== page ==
Part live action and stop motion animation, Glitch In The Grid is the third feature film from director Eric Leiser. Described as a magical realist film using filmmaking as a process of spiritual renewal, Leiserâ€™s film actually resembles a homemade documentary spliced together by a group of Christian kids thinking they need to get the word out on finding Lord Jesus Christ. Flimsy, preachy, and blind to its own offensive propaganda, Leiser doesnâ€™t seem to realize that the only thing worse than brainwashing is homegrown brainwashing cowering under the moniker of artistic endeavor.
A fictional film functioning more as a faux documentary, Glitch In The Grid portends to be about three artists struggling against the grid of society to find spiritual renewal. All three leads are playing â€œfictionalizedâ€ versions of their artistic selves, with brothers Jeff and Eric playing cousins to Jay Masonek, a depressed artist living in Northern California. Jeff and Eric fetch Jay from living with his parents and bring him to their place in Hollywood, where they bring him to film castings. Meanwhile, the economic crisis, which Leiser documents with real life headlines, adds to the oppression of life (the â€œgridâ€) and hampers finding employment, leading Jay into a spiritual crisis. The three â€œartistsâ€ find themselves at odds with their living situation. While Jay continues to struggle with his spiritual funk, both Jeff and Eric travel to New York and England to pursue relationships and artistic endeavors. Betwixt the spiritual grappling and seemingly endless â€œGod is goodâ€ commiserations, various stop motion animation sequences arrest the narrative with a white dove that keeps popping up, a symbol of Godâ€™s Holy Spirit moving both the narrative and Jay forward into spiritual enlightenment.
There are few things more tedious and maddeningly asinine then witnessing religious pretension within the heterosexual white community. Director Eric Leiser states that Glitch In The Grid is â€œpushing boundaries with animation and bringing it to new platforms,â€ a hopelessly lofty statement that also happens to be a gross exaggeration. This film offers nothing outside of what rote Christian themed cinema already has to offer. Monotonously dull, Leiserâ€™s screenplay suffers from dialogue like Jay stating â€œsometimes I feel like giving up,â€ though his only rationale being because he cannot live off selling his art. And a conversation on how â€œgood things come from destructionâ€ leads to examples like how earthquakes create fun new turf for skateboarders to utilize only demonstrates how hopelessly naÃ¯ve Eric and friends are to the ways of reality. Leiserâ€™s film stresses that finding God is more important that finding a job in the economic crisis and being financially broke is alright as long as you have God to assuage your mental turmoil. Yes, Iâ€™m sure that many people though that the recent earthquake in Japan may have, sadly, killed many people, but at least skateboarders can have a field day.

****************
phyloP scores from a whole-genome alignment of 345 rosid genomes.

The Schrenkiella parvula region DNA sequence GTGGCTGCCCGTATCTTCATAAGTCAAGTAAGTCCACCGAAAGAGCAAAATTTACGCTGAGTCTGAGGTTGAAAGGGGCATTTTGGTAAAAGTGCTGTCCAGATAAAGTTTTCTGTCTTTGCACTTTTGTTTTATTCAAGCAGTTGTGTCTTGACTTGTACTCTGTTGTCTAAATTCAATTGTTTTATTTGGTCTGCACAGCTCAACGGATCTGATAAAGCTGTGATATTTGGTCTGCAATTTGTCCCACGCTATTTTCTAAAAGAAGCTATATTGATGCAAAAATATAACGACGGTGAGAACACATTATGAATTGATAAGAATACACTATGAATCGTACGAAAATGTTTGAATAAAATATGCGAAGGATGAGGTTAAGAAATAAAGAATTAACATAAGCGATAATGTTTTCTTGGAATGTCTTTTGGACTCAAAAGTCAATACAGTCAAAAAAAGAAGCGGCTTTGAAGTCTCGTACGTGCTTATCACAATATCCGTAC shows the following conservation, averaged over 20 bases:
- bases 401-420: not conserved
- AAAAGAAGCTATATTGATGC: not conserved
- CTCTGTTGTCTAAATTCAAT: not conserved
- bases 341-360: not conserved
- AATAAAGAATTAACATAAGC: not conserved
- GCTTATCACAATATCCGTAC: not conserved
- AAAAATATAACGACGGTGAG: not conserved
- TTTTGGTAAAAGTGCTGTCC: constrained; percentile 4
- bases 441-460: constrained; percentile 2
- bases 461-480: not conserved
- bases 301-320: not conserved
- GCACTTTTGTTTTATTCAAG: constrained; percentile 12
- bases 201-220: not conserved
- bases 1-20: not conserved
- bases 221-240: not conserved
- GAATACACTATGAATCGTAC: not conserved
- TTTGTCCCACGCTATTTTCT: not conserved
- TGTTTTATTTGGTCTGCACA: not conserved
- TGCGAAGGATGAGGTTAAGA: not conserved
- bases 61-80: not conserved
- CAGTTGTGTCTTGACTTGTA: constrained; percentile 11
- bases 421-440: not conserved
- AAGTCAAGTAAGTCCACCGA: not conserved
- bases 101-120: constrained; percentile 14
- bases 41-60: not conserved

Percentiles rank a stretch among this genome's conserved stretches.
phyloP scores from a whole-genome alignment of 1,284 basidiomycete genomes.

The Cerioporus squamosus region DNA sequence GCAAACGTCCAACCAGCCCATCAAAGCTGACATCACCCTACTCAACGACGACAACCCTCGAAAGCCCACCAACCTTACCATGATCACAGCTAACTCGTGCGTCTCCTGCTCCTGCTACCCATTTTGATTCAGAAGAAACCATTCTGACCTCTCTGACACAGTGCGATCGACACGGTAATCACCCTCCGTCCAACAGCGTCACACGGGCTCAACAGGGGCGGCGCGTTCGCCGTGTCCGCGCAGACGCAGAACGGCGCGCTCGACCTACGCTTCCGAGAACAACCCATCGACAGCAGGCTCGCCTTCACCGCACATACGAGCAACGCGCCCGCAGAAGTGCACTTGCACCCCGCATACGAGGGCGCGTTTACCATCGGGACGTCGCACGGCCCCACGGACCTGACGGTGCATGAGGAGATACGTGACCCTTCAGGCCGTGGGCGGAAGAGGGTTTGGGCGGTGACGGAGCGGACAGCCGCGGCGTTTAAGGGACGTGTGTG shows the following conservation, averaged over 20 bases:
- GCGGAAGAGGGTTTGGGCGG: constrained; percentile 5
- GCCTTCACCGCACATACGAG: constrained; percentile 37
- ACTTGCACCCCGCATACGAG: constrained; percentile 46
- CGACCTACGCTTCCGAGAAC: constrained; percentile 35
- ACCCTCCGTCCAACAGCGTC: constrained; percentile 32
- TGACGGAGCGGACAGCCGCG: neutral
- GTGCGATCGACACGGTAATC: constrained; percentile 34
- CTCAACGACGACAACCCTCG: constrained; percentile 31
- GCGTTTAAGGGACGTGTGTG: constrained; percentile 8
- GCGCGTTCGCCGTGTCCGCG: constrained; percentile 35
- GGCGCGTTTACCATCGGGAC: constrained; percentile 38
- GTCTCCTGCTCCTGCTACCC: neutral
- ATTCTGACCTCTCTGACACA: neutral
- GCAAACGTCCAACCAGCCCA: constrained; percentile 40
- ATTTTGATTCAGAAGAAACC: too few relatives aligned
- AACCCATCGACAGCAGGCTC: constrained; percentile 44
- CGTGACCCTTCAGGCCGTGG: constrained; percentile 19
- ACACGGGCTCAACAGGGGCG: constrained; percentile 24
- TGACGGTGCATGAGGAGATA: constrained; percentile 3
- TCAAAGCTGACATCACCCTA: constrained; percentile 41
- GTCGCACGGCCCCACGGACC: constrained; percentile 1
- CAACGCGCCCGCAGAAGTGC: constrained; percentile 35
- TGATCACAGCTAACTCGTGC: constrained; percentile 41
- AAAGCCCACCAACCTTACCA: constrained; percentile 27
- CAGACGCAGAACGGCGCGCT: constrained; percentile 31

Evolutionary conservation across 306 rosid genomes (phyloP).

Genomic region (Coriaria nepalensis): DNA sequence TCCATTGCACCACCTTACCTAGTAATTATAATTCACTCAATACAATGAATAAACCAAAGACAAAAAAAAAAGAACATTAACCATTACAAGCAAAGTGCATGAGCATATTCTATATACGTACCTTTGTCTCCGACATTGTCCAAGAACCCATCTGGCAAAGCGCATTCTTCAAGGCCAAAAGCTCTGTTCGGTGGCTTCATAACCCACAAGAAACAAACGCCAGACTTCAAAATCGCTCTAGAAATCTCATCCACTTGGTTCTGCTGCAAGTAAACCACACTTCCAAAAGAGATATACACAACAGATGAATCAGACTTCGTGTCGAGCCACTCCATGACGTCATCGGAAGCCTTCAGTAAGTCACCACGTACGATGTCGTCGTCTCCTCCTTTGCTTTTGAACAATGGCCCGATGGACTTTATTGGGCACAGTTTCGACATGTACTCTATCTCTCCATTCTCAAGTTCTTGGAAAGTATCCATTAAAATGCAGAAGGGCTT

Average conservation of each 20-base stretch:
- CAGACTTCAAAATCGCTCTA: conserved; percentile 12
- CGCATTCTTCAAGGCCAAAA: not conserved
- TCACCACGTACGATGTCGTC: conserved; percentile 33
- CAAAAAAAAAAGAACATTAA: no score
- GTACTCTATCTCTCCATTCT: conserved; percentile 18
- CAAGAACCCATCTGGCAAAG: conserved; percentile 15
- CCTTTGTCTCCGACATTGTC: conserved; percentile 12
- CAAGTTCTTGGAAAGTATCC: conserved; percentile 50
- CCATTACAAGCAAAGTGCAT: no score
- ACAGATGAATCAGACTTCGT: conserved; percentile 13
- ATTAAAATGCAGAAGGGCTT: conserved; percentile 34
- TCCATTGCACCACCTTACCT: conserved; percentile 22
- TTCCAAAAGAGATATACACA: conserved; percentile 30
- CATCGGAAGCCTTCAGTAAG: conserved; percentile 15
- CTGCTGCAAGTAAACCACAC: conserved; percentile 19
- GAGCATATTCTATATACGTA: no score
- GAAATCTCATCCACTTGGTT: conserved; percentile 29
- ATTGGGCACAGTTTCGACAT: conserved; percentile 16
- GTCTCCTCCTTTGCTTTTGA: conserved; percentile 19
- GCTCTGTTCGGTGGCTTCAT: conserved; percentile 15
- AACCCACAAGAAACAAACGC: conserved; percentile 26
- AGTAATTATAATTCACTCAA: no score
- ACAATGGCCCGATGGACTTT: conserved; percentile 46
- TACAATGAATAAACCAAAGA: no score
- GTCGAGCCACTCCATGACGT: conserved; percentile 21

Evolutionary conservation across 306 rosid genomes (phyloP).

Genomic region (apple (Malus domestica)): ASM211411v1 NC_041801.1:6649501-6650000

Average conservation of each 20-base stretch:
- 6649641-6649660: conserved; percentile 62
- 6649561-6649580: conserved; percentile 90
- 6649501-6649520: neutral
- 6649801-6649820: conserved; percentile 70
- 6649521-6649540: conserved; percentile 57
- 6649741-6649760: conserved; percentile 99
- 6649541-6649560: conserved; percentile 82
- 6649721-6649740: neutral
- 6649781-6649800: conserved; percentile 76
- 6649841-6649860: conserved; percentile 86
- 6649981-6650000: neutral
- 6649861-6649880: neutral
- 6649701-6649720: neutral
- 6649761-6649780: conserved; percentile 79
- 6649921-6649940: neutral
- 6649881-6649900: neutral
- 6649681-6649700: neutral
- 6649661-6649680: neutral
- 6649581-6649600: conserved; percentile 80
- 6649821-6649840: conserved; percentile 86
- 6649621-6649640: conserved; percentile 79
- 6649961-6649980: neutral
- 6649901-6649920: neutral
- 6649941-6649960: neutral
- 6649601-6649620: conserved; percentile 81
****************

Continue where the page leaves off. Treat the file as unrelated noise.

Glitch In The Grid should be viewed as an exercise in how religion is used to brainwash individuals into thinking that mediocrity is excusable and how inappropriate it is to condone the taken-for-granted mind set of the American, white heterosexual. Ericâ€™s â€œcharacterâ€ gets married to the woman he loves. Isnâ€™t it nice that whatever the economic crisis, whatever the spiritual questioning, whatever the artistic roadblock, heâ€™s free to get married to the woman he loves anywhere in America? Eric Leiserâ€™s cinema of â€œspiritual renewalâ€ is nothing if not flagrantly pretentious cinematic masturbation. One canâ€™t help but think how Leiserâ€™s Christian propaganda only manages to be an affront to those people who have children to feed and have lost their jobs in the current economic crisis. Those individuals should demand the cost of their ticket price be returned to them.